From Manchester to Beirut: The power of education to change lives

by gareth5 min read26th Sep 2021No comments

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EducationComfort Zone Expansion (CoZE)Effective AltruismWorld Optimization
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This post is about our pilot digital literacy program in the Shatila refugee camp in Beirut. I am interested in the concepts of effective altruism and how to maximize the impact of the project, so any feedback about how to do this or other programs or resources would be welcome.

Most people can name one or two teachers that had a profound influence on their lives. For me, my secondary school physics teacher, Ray Davies, was one of them. Even before he became my physics teacher, he struck me as a curious, somewhat eccentric figure. Walking his 2 dogs every lunchtime around the school grounds, hobbling slightly due to a 10 metre fall whilst rock climbing. A fall that nearly killed him and left him with dozens of plates and screws in his legs after months of operations and convalescence. His occasional talks at school assembly made me sometimes question his mental state. “Thoughts on a world without friction” is one that comes immediately to mind. Some unkind souls quietly asked if he also hit his head in the fall.

Ray Davies — Photo courtesy MGS Archives

In his lessons we learned about Brownian motion and Van der Graaf generators. He managed to make what can sometimes be a dry and daunting subject into something that if not always fun, was at least interesting, and I passed my physics exams with flying colours. But it wasn’t those lessons that made him — for me — such an outstanding teacher. “Inventive planning” and “the risk factor” were 2 courses he taught as part of our final year extra-curricular optional lessons.

Inventive planning would probably be called life-skills for entrepreneurs nowadays. We learned about brain-storming techniques, imagining alternate realities, and how to change your life to get to where you want to be.

The risk factor was, unsurprisingly, about taking risks, because 1. If you don’t take at least a few big risks in your life you’ll probably regret it, and 2. If you don’t take risks, you’ll never get what you really want out of life. And let’s face it, who doesn’t want to live a little bit outside of their comfort zone?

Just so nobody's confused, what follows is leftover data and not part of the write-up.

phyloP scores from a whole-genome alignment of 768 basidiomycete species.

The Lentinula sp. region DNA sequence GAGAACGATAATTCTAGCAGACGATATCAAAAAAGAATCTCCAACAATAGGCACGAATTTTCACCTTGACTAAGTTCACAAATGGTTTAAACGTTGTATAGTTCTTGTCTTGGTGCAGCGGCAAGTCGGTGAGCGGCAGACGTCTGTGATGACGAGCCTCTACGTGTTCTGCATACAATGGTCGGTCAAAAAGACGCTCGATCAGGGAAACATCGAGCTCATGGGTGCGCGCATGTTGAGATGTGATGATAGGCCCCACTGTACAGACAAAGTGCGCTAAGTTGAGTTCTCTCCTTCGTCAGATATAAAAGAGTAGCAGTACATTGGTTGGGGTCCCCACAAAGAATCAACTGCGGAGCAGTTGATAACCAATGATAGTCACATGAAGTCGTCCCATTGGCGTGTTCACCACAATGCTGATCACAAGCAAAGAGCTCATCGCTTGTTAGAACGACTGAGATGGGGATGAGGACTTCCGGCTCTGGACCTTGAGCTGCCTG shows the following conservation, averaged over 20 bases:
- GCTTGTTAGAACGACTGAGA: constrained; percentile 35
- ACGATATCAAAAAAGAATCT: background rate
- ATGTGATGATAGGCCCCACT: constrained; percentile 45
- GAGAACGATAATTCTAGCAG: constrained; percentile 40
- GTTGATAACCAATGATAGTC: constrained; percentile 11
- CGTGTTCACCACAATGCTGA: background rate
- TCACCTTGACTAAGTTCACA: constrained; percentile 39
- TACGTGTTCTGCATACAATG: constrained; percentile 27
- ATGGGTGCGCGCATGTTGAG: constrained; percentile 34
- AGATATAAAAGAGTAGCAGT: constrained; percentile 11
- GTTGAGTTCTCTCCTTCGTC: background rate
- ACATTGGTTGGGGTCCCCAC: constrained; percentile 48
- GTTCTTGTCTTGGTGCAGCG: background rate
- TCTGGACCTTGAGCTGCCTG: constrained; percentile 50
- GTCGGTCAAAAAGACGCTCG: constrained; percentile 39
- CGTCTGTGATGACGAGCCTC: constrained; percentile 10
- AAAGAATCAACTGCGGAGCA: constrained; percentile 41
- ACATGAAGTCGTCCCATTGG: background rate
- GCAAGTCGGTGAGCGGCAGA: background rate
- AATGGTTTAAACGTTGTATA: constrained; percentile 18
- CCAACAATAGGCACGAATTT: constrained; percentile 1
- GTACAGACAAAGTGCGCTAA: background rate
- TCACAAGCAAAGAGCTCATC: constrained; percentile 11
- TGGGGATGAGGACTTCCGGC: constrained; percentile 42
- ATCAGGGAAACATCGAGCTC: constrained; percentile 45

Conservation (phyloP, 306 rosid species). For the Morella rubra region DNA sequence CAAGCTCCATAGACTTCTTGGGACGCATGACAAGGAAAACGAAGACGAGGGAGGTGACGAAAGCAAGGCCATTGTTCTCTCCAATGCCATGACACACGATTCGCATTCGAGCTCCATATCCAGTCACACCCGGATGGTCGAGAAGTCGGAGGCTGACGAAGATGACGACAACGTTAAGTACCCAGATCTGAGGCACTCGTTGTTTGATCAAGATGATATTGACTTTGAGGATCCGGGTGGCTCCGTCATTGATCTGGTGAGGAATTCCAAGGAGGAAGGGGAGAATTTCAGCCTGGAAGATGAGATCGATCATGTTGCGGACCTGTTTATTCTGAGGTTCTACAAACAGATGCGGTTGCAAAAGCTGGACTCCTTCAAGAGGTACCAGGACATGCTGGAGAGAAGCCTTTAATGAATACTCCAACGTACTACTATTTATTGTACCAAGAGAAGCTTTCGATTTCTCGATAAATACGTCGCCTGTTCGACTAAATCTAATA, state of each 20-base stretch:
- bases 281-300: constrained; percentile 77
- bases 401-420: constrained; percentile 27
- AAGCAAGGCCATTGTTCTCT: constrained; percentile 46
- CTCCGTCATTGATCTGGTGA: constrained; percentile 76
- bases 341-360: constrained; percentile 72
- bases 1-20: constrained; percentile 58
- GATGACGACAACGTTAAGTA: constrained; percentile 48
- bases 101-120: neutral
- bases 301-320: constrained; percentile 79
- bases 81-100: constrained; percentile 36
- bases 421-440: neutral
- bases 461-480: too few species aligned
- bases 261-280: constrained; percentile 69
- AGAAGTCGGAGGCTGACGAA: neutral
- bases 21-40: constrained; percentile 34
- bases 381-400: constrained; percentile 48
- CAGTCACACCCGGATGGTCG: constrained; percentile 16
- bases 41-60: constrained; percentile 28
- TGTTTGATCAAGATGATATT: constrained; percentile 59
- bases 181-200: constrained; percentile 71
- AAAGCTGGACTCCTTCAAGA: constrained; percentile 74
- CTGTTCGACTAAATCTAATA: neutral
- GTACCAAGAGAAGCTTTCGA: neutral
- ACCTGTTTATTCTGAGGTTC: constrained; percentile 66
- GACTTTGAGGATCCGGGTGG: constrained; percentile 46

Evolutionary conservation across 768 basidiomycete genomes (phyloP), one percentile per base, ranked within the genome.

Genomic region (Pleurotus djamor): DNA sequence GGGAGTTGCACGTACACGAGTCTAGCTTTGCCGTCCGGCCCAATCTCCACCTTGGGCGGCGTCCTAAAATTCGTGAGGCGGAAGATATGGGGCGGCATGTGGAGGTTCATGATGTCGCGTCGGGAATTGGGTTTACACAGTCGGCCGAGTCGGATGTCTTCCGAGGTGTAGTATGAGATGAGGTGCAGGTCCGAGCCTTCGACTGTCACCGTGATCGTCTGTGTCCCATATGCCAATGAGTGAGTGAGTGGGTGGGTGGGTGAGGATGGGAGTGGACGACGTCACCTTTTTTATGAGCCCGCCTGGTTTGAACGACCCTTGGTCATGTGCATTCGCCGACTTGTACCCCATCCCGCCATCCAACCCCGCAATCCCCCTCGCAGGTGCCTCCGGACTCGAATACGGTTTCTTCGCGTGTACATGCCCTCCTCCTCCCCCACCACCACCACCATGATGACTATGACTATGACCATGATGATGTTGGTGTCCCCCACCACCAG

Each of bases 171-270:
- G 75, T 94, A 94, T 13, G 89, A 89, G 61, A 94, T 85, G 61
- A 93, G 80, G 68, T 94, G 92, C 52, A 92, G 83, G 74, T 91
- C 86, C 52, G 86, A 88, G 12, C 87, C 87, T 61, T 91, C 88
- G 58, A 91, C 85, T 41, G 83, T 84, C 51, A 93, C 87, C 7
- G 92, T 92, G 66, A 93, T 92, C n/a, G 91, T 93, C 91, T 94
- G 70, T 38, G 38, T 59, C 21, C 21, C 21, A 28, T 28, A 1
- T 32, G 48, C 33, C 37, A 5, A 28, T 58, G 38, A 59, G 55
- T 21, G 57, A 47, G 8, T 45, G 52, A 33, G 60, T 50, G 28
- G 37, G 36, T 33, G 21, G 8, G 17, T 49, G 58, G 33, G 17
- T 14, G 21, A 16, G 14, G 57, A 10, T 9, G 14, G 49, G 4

I don’t think it’s an exaggeration to say that what I learned during those 2 courses changed the way I think and — like those smoke particles we saw in that Brownian motion experiment — has probably been nudging my life in a different, more interesting direction ever since.

So here I am, sitting in a plane on the way to Beirut. A city that has fascinated me since, as a young child, I watched news reports about kidnappings of foreign envoys during the civil war. A city whose inhabitants are currently surviving without clean water, on 4 hours of electricity a day, due to decades of corruption and political patronage that have bankrupted the nation, whilst simultaneously producing countless millionaires and billionaires. A city that was half-destroyed last year when the world’s largest non-nuclear explosion ripped the port apart, destroying large parts of the city, killing at least 218, and leaving 300,000 people homeless. A country of spiralling hyperinflation where the currency has lost up to 80% of its value in the last year, robbing people of their savings and struggling to manage when even basic needs are out of reach.